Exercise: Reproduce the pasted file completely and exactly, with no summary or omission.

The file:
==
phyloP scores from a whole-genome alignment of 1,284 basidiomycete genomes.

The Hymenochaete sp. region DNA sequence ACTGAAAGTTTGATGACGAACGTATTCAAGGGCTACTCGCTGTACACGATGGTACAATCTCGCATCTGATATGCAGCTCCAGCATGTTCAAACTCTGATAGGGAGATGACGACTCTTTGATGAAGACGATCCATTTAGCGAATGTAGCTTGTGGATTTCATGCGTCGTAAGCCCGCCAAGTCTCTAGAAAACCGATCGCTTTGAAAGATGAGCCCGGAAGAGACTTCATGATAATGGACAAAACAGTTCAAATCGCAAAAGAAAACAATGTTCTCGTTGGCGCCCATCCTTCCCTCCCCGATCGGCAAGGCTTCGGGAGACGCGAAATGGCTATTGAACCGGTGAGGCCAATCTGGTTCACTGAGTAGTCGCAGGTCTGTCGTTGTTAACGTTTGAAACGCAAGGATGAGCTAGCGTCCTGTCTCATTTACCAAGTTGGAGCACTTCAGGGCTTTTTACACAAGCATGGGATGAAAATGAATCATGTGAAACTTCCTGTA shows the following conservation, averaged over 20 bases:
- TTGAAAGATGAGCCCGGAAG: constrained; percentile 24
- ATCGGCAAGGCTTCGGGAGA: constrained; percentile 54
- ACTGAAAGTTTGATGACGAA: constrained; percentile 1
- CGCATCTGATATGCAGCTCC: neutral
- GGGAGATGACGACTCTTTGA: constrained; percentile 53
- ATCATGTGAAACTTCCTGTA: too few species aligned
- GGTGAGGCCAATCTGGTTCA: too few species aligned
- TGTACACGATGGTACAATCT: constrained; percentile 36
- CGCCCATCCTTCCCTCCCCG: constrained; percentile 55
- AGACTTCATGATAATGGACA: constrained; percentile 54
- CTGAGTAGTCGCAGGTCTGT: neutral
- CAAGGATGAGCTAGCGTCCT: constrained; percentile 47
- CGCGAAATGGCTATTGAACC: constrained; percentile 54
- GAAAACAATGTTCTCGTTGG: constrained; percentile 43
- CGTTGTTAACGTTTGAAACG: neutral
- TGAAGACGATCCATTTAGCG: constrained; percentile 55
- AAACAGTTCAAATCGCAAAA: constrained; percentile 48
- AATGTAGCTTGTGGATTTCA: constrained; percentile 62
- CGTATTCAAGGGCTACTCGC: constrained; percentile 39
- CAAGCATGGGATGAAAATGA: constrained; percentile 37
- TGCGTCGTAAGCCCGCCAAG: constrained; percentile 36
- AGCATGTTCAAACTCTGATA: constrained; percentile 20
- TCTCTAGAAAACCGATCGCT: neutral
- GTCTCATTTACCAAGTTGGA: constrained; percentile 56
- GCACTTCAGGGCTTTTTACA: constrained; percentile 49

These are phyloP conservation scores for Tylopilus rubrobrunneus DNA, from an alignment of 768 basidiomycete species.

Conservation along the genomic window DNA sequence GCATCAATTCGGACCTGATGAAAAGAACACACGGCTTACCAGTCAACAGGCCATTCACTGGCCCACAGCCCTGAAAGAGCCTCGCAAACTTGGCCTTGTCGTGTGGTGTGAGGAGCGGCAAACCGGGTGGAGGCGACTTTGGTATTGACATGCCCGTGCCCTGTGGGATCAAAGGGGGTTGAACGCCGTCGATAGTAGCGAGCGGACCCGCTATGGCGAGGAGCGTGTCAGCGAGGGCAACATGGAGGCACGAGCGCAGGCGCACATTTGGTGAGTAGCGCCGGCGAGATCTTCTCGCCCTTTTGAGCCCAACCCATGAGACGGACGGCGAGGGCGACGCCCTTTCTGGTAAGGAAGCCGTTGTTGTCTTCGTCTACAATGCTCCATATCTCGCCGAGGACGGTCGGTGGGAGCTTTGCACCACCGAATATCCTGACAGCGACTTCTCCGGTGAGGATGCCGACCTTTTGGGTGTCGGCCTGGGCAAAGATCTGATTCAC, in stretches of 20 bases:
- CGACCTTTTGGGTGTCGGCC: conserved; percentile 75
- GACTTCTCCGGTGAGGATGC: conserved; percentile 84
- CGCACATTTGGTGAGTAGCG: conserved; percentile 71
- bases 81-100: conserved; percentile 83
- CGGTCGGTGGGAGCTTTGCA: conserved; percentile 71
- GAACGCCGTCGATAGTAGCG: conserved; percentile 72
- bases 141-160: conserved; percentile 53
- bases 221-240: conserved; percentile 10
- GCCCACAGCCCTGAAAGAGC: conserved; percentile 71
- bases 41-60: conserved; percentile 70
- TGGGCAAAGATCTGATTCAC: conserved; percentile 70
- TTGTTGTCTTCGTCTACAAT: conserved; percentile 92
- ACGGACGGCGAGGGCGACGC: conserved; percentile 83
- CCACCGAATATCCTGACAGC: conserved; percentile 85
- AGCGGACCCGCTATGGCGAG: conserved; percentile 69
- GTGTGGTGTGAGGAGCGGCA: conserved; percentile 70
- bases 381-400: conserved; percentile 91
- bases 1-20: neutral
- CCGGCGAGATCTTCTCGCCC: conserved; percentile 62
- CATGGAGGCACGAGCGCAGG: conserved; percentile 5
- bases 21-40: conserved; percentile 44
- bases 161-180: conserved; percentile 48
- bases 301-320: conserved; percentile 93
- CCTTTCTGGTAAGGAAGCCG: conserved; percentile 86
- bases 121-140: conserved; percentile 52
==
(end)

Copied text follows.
phyloP scores from a whole-genome alignment of 1,284 basidiomycete genomes.

The Hymenochaete sp. region DNA sequence ACTGAAAGTTTGATGACGAACGTATTCAAGGGCTACTCGCTGTACACGATGGTACAATCTCGCATCTGATATGCAGCTCCAGCATGTTCAAACTCTGATAGGGAGATGACGACTCTTTGATGAAGACGATCCATTTAGCGAATGTAGCTTGTGGATTTCATGCGTCGTAAGCCCGCCAAGTCTCTAGAAAACCGATCGCTTTGAAAGATGAGCCCGGAAGAGACTTCATGATAATGGACAAAACAGTTCAAATCGCAAAAGAAAACAATGTTCTCGTTGGCGCCCATCCTTCCCTCCCCGATCGGCAAGGCTTCGGGAGACGCGAAATGGCTATTGAACCGGTGAGGCCAATCTGGTTCACTGAGTAGTCGCAGGTCTGTCGTTGTTAACGTTTGAAACGCAAGGATGAGCTAGCGTCCTGTCTCATTTACCAAGTTGGAGCACTTCAGGGCTTTTTACACAAGCATGGGATGAAAATGAATCATGTGAAACTTCCTGTA shows the following conservation, averaged over 20 bases:
- TTGAAAGATGAGCCCGGAAG: constrained; percentile 24
- ATCGGCAAGGCTTCGGGAGA: constrained; percentile 54
- ACTGAAAGTTTGATGACGAA: constrained; percentile 1
- CGCATCTGATATGCAGCTCC: neutral
- GGGAGATGACGACTCTTTGA: constrained; percentile 53
- ATCATGTGAAACTTCCTGTA: too few species aligned
- GGTGAGGCCAATCTGGTTCA: too few species aligned
- TGTACACGATGGTACAATCT: constrained; percentile 36
- CGCCCATCCTTCCCTCCCCG: constrained; percentile 55
- AGACTTCATGATAATGGACA: constrained; percentile 54
- CTGAGTAGTCGCAGGTCTGT: neutral
- CAAGGATGAGCTAGCGTCCT: constrained; percentile 47
- CGCGAAATGGCTATTGAACC: constrained; percentile 54
- GAAAACAATGTTCTCGTTGG: constrained; percentile 43
- CGTTGTTAACGTTTGAAACG: neutral
- TGAAGACGATCCATTTAGCG: constrained; percentile 55
- AAACAGTTCAAATCGCAAAA: constrained; percentile 48
- AATGTAGCTTGTGGATTTCA: constrained; percentile 62
- CGTATTCAAGGGCTACTCGC: constrained; percentile 39
- CAAGCATGGGATGAAAATGA: constrained; percentile 37
- TGCGTCGTAAGCCCGCCAAG: constrained; percentile 36
- AGCATGTTCAAACTCTGATA: constrained; percentile 20
- TCTCTAGAAAACCGATCGCT: neutral
- GTCTCATTTACCAAGTTGGA: constrained; percentile 56
- GCACTTCAGGGCTTTTTACA: constrained; percentile 49

These are phyloP conservation scores for Tylopilus rubrobrunneus DNA, from an alignment of 768 basidiomycete species.

Conservation along the genomic window DNA sequence GCATCAATTCGGACCTGATGAAAAGAACACACGGCTTACCAGTCAACAGGCCATTCACTGGCCCACAGCCCTGAAAGAGCCTCGCAAACTTGGCCTTGTCGTGTGGTGTGAGGAGCGGCAAACCGGGTGGAGGCGACTTTGGTATTGACATGCCCGTGCCCTGTGGGATCAAAGGGGGTTGAACGCCGTCGATAGTAGCGAGCGGACCCGCTATGGCGAGGAGCGTGTCAGCGAGGGCAACATGGAGGCACGAGCGCAGGCGCACATTTGGTGAGTAGCGCCGGCGAGATCTTCTCGCCCTTTTGAGCCCAACCCATGAGACGGACGGCGAGGGCGACGCCCTTTCTGGTAAGGAAGCCGTTGTTGTCTTCGTCTACAATGCTCCATATCTCGCCGAGGACGGTCGGTGGGAGCTTTGCACCACCGAATATCCTGACAGCGACTTCTCCGGTGAGGATGCCGACCTTTTGGGTGTCGGCCTGGGCAAAGATCTGATTCAC, in stretches of 20 bases:
- CGACCTTTTGGGTGTCGGCC: conserved; percentile 75
- GACTTCTCCGGTGAGGATGC: conserved; percentile 84
- CGCACATTTGGTGAGTAGCG: conserved; percentile 71
- bases 81-100: conserved; percentile 83
- CGGTCGGTGGGAGCTTTGCA: conserved; percentile 71
- GAACGCCGTCGATAGTAGCG: conserved; percentile 72
- bases 141-160: conserved; percentile 53
- bases 221-240: conserved; percentile 10
- GCCCACAGCCCTGAAAGAGC: conserved; percentile 71
- bases 41-60: conserved; percentile 70
- TGGGCAAAGATCTGATTCAC: conserved; percentile 70
- TTGTTGTCTTCGTCTACAAT: conserved; percentile 92
- ACGGACGGCGAGGGCGACGC: conserved; percentile 83
- CCACCGAATATCCTGACAGC: conserved; percentile 85
- AGCGGACCCGCTATGGCGAG: conserved; percentile 69
- GTGTGGTGTGAGGAGCGGCA: conserved; percentile 70
- bases 381-400: conserved; percentile 91
- bases 1-20: neutral
- CCGGCGAGATCTTCTCGCCC: conserved; percentile 62
- CATGGAGGCACGAGCGCAGG: conserved; percentile 5
- bases 21-40: conserved; percentile 44
- bases 161-180: conserved; percentile 48
- bases 301-320: conserved; percentile 93
- CCTTTCTGGTAAGGAAGCCG: conserved; percentile 86
- bases 121-140: conserved; percentile 52